What’s the big difference?

Years ago, while pondering the “nature” of threaded code something struck me: In a threaded code system the called routine decides whether or not to push a return address onto the call stack.

This is in contrast to native code running on “traditional” architectures with “call” instructions. Call instructions always push the return address, even when it’s unnecessary. (It’s unnecessary when the code being is called is leaf routine – one that makes no further calls. But the caller doesn’t – and can’t! – know this.)

RISC architects realized that always pushing the return address was inefficient – doing so creates unnecessary memory traffic – and instead of call instructions specified “branch and link” instructions.

What’s the difference?

Operationally, a call instruction does two things:

A branch-and-link instruction – maybe it should be called link-and-branch? – also does two things:

If the called code is a leaf routine, it doesn’t need to push the link register onto the stack. It is careful, however, to preserve its value; then, at exit, it returns to its caller by jumping to the address in the link register.

If the called code will be making calls to other code, on entry it pushes the link register (to preserve it), and on exit it first pops and restores it, and then retuns to its caller as above, by jumping to the address in the register.

Not created equal

There are two variations of branch-and-link:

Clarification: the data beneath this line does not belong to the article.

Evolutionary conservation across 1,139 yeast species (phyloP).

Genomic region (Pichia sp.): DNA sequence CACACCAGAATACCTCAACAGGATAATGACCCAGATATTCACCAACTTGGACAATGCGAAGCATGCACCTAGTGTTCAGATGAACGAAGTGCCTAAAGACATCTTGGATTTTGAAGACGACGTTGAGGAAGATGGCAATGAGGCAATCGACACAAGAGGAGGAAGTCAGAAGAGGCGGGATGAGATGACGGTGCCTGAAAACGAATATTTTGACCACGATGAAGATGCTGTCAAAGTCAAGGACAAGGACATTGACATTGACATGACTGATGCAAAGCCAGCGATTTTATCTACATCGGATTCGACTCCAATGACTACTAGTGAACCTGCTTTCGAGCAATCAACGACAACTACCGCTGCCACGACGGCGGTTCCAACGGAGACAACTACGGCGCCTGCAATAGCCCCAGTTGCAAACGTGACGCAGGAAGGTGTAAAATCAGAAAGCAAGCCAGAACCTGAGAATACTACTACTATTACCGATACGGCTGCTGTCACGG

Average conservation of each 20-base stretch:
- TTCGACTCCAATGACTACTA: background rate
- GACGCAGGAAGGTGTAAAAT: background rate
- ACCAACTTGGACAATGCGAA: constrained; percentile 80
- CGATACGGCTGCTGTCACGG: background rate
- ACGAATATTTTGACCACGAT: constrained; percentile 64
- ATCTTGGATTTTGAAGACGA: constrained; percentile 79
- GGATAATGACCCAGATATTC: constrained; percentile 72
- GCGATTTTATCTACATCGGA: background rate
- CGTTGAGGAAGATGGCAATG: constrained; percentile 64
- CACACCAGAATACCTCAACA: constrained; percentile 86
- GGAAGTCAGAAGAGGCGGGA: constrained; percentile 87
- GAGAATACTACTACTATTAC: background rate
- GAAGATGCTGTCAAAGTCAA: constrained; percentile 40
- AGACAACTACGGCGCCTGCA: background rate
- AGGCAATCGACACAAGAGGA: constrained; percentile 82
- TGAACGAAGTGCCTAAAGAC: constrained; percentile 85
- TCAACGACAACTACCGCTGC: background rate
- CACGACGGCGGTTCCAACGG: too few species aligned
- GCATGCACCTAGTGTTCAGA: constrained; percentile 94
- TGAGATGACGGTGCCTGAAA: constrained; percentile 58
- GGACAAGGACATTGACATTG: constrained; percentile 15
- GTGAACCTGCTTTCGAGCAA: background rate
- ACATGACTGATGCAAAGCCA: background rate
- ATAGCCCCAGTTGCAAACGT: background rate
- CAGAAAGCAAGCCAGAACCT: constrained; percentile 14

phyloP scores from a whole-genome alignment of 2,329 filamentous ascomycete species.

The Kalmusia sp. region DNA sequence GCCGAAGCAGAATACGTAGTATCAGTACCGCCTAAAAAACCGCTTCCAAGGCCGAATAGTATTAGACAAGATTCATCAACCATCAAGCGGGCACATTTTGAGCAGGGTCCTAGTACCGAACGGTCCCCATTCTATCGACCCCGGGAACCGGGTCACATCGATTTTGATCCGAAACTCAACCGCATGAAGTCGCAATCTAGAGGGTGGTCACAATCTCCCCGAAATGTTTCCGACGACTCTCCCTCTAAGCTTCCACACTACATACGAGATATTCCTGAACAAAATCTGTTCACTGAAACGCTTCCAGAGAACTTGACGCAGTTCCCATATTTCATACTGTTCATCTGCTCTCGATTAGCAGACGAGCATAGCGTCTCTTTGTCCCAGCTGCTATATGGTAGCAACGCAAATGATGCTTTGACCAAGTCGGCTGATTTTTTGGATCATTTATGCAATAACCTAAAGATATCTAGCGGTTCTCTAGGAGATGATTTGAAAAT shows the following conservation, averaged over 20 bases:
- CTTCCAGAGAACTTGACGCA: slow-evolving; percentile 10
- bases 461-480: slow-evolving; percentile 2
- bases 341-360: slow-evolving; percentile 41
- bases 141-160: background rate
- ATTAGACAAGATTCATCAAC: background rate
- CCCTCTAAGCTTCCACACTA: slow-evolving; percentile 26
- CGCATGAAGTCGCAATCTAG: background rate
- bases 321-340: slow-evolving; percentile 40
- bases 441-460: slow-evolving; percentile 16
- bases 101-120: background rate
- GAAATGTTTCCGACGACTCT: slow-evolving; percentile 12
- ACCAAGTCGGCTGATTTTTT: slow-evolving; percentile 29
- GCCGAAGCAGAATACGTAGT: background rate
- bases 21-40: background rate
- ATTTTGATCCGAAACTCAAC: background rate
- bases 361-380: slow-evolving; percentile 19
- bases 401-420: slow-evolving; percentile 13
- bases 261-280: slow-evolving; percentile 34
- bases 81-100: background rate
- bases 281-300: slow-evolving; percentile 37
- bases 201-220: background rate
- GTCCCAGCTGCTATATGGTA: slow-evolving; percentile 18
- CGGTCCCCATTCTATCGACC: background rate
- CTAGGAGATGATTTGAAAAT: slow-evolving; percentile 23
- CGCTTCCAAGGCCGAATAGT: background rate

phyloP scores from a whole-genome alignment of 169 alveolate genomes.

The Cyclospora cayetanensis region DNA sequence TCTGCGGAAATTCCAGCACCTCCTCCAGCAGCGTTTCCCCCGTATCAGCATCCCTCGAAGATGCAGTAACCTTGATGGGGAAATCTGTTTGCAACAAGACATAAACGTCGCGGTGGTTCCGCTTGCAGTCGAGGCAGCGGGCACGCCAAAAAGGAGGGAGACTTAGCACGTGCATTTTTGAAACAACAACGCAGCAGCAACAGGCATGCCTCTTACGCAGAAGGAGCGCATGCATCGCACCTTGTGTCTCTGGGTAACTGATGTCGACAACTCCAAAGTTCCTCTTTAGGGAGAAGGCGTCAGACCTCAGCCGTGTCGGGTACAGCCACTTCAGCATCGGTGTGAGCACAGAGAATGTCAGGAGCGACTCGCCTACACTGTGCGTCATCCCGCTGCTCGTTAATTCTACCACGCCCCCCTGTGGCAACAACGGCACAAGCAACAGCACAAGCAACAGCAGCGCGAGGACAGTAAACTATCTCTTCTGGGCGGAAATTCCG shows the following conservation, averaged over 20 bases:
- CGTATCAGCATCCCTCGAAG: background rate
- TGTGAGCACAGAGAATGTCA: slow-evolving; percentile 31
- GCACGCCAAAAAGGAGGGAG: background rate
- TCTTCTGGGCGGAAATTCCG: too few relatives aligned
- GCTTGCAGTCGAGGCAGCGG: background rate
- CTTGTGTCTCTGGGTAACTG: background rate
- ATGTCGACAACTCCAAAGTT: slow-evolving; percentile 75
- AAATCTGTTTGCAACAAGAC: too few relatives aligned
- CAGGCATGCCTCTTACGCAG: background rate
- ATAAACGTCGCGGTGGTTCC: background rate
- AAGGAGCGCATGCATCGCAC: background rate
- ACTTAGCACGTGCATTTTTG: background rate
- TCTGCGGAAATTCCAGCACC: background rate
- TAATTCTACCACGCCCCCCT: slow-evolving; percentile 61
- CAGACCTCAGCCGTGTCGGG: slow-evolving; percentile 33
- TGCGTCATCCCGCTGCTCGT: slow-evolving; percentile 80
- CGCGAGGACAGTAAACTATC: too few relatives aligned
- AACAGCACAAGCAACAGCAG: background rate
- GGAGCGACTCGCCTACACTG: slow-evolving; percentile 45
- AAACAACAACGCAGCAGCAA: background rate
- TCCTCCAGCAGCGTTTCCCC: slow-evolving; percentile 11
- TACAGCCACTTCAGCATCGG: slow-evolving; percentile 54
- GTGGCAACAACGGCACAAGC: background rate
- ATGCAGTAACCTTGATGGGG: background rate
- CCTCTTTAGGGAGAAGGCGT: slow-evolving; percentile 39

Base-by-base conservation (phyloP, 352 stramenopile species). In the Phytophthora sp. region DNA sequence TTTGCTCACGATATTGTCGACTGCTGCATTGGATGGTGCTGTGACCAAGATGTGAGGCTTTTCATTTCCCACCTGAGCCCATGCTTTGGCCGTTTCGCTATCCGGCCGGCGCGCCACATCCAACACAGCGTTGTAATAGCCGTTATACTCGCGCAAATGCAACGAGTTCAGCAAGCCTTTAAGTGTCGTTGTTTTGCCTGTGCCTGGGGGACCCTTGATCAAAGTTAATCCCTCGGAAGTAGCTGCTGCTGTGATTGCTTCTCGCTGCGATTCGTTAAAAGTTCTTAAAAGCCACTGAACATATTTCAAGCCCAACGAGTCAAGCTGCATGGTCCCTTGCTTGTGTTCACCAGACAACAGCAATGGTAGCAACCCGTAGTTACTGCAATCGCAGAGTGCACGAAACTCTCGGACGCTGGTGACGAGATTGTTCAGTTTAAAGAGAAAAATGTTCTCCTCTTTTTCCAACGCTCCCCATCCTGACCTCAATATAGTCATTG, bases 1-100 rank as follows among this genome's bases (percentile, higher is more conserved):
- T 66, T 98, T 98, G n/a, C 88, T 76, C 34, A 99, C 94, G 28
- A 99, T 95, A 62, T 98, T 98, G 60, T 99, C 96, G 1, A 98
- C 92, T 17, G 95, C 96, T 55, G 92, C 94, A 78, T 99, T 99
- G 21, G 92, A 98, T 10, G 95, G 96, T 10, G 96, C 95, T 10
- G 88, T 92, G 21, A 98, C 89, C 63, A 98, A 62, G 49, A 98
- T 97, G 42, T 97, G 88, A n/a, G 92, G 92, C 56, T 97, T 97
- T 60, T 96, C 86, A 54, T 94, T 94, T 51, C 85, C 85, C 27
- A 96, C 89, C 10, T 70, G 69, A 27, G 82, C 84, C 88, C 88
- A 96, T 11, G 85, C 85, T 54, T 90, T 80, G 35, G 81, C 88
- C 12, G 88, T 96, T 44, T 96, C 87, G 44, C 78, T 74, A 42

The latter is much more powerful. If all your code does is “normal” calls and returns, the difference is unimportant. But there is a curious class of uses for which the difference is important: when using a branch-and-link to capture the following address for a purpose other than to return to it later.

Say whaaaaat? Why would you ever do this?

Creative misuse

I mentioned in my discussion of threaded code that one can “misuse” a call instruction to capture the following address. This is sometimes useful when writing the “runtime” behaviors of Forth words. But using call in this way is inefficient: you capture the following address by pushing it, but then immediately pop it and do something with it.

Misusing branch-and-link instructions to do the same thing is much more efficient. The address is captured in a register, and the code moves on. No push and pop. (There is a jump involved, so perhaps a pipeline refill occurs.)

And if, for some reason, we want to do this twice, in immediate succession, we simply specify a different link register in each of the branch-and-links. (Hmm, and now we are perhaps doing two pipeline refills in quick succession...)

But again, why?

In a non-threaded implementation of Forth’s create/does words, this is precisely what happens. I’ll explain how this works by first showing how it works in a ITC (indirect-threaded code) system, and then replace some pointers with jump-and-link instructions.

We’ll look how three kinds of Forth words are represented: colon words, variables, and “incrementers” (which are going to be defined via create/does).

Our example colon word was defined in Forth like this:

  : 4*   2* 2* ;

and its compiled form looks like this:

  addr of NEST    ( code field)
  addr of 2*      ( parameter field)
  addr of 2*
  addr of UNNEST

Our variable looks like this:

  addr of VARIABLE    (code field)
  2                   (parameter field)